What will it take to spur regular use of wearables? (Hint, better integration)

There’s little doubt that wearables are moving beyond a group of generic fitness trackers into customizable devices with the potential to produce data that gives users a whole new perspective on their health. But what should be some of the guidelines to consumers to use ? How should the data look? Where are sensor most […]

There’s little doubt that wearables are moving beyond a group of generic fitness trackers into customizable devices with the potential to produce data that gives users a whole new perspective on their health. But what should be some of the guidelines to consumers to use ? How should the data look? Where are sensor most useful.? That issue raised some interesting questions in a wearables panel on at the Connected Health Symposium in Boston this week.

It’s not what you say, it’s what you do At times, the session felt more like a sociology lesson than a discussion on digital health. Jen Hyatt, the CEO of London-based Big White Wall started off with a bit of a bleak assessment of contemporary life marked by isolation. Artificial intelligence could provide a form of companionship — since, theoretically, it would know people better than themselves. She pointed to dating websites and Netflix, which have used algorithms that do a better job of processing data from their users to show them the people and videos they are drawn to, frequently not necessarily what they say they want. Wearables that produce data that can give users new information about themselves could create an epiphany leading to real behavior change, Hyatt suggested. “Between what we say about our health and what we actually do is the crux” of potential health changes, she said. “If we can illuminate what we say is happening and what is actually happening, data has the ultimate power in showing us our real selves.”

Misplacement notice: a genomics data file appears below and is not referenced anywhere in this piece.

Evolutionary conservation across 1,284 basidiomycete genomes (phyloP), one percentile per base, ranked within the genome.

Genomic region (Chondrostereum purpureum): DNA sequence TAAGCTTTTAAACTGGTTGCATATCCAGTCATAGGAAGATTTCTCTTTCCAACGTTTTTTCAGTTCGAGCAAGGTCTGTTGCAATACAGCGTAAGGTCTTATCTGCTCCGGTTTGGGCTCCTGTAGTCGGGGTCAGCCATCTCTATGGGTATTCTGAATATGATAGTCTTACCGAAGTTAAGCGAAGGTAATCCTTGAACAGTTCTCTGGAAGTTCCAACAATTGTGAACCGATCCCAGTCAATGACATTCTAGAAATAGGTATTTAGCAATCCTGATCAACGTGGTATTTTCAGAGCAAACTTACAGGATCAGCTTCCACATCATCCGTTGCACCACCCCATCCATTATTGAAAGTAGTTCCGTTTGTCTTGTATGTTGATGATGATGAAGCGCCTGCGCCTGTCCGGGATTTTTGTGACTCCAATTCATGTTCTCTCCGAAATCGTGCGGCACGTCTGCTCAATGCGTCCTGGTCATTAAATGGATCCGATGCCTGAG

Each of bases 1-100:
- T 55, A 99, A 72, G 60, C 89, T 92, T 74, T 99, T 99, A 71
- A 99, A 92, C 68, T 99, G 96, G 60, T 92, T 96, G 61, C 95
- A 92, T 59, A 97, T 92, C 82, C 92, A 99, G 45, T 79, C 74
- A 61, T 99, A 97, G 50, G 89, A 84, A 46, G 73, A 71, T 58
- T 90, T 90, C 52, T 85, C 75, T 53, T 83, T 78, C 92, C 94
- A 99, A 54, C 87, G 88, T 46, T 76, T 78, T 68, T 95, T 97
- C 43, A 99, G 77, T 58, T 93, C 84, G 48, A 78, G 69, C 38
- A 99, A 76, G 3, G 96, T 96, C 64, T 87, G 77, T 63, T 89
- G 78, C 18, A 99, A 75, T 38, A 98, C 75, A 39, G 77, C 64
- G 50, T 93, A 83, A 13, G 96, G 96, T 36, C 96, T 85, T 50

Design principles around data should emphasize customization so that it’s suitable for the moment users need it.”Choice is fundamental,” said Hyatt. “Human beings need choices. I have issues with device developers who think you will have a relationship with [wearables] their entire life. “It’s hard enough developing that with human beings!”

Integration is key Withings President Philippe Schwartz emphasized the need for wearables to fit into uses daily routines to avoid the steep fall off in use that characterizes many of these devices. He trumpeted the benefits of his own company’s WiFi-enabled scale. People tend to weigh themselves every day, so it’s not like users are being asked to adopt a new step in their daily ritual, and that’s an advantage. He pointed to smart watches as an improvement on fitness trackers. “Form factor is crucial,” he added.

Facebook’s potential influence The social network’s interest in cultivating patient communities has Hyatt concerned over what it would do with patient data. “I know I’ll probably get a lot of angry emails about this….but Facebook scares me!”